Commodities have a negative real long-term return.
Commodities yield negative income because of ownership cost, durability risk, and pricing.
Commodities are not the best hedge against inflation.
Commodity prices can go up, and they can go down. But while volatility is an expected part of investing, the volatility associated with commodities in particular makes this asset class a poor investment for most investors. That’s true whether they’re held in physical form (gold coins) or through vehicles like exchange-traded funds (ETFs).
Commodities are fundamentally different from investments like stocks and bonds. Stocks and bonds are financial assets, representing ownership or debt of businesses, respectively, whereas commodities are typically raw materials, such as oil, gold, copper, and corn.
Commodities’ values are based on their usage as inputs in production; if the production process or global demand for production changes, commodity values change. Financial assets, on the other hand, grow in value because they increase the amount of wealth available in the world through efficiency and innovation.
A position in commodities is a bet on getting lucky in the short-term future, while an investment in financial assets is a bet on long-term growth.
The Ups and Downs of Commodities
Investors historically used commodities, especially gold, as a hedge against the risk of change, especially inflation or chaos. In the early ages of civilization, gold was used as a store of value—as money—because its limited supply meant that a little could be used to buy a lot, and because government-issued money wasn’t stable. Gold is the best naturally occurring element to become a currency—it’s durable, rare, malleable, and easy to purify, for little cost. If you were looking for a portable currency substitute, gold was it.
But things are a little different today. Gold and other precious metals still derive their value from durability and scarcity; other commodities, such as livestock, energy, and agriculture, derive their value from price shifts related to supply and demand.
There are various drawbacks to owning commodities that their admirers are inclined to ignore: the cost of ownership and storage (paying a vault to hold your gold), loss of value (crops going bad), chance of a better substitute being found (copper), or management costs (negative roll yield, transportation, and transaction costs). In short, commodities have reliable volatility with unreliable return. Once these risks are factored in, they aren’t attractive investments.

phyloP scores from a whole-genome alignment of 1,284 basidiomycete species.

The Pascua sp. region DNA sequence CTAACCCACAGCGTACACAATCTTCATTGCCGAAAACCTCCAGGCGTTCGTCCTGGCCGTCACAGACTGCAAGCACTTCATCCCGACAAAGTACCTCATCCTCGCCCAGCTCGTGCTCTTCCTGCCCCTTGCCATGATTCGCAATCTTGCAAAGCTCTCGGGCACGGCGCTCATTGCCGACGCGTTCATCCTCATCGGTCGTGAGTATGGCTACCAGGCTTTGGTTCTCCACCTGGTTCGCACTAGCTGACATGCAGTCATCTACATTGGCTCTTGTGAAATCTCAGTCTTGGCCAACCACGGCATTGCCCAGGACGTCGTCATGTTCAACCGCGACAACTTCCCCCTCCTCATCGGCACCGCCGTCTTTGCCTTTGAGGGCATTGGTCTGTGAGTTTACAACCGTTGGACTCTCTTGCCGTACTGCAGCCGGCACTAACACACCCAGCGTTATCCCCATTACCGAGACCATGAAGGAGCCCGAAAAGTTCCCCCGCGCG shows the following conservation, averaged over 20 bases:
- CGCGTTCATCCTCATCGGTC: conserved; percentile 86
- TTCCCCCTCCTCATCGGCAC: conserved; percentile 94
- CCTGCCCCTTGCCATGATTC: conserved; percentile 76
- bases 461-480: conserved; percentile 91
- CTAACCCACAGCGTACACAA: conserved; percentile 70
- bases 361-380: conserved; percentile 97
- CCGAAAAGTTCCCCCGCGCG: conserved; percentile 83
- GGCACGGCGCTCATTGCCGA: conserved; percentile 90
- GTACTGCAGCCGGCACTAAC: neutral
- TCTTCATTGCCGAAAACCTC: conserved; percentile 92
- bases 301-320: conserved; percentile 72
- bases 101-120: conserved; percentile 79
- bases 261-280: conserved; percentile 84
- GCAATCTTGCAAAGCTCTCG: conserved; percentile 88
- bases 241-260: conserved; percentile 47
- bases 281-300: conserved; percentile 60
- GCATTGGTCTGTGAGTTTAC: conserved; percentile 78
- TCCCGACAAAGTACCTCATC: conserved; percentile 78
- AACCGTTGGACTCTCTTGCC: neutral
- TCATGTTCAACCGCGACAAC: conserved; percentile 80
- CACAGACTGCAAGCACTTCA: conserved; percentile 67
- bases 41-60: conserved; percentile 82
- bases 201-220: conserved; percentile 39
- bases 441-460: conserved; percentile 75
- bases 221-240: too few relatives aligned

Those who prize commodities often highlight their physicality, making commodities more ‘real’ than financial assets. However, there’s an inherent irony in that distinction: The paper contracts that stock and bond traders exchange have more intrinsic worth as investments than the typical commodity.
The value of a financial asset can be expressed in relation to a company’s expected distribution of earnings, whether as dividends to shareholders or as coupon payments to bondholders. Stock and bond prices can deviate from those intrinsic values based on supply and demand, but prices tend to be anchored to company and economic growth and revert to it in the long run. Commodities, on the other hand, are just inputs to production or consumption. There is no cash flow expected from them until they are sold, and that price depends entirely on supply and demand at that time. Thus, there is more inherent risk in assigning them a fair future value.
Commodity fans also like to point to their independence from government-backed currency. True, but last time I checked we are still using government-backed currency in nearly every other aspect of life. And that’s unlikely to change soon.
How Commodities Really Work
Commodity prices are determined by supply and demand of producers, which, in turn, can be informed by economic developments and other factors, such as the macro-economy, politics, the weather etc. As to the true value of a commodity, it’s really whatever a final user is willing to pay for it. By buying commodities, you are just getting in between suppliers and producers, and driving up the price of commodities in the process.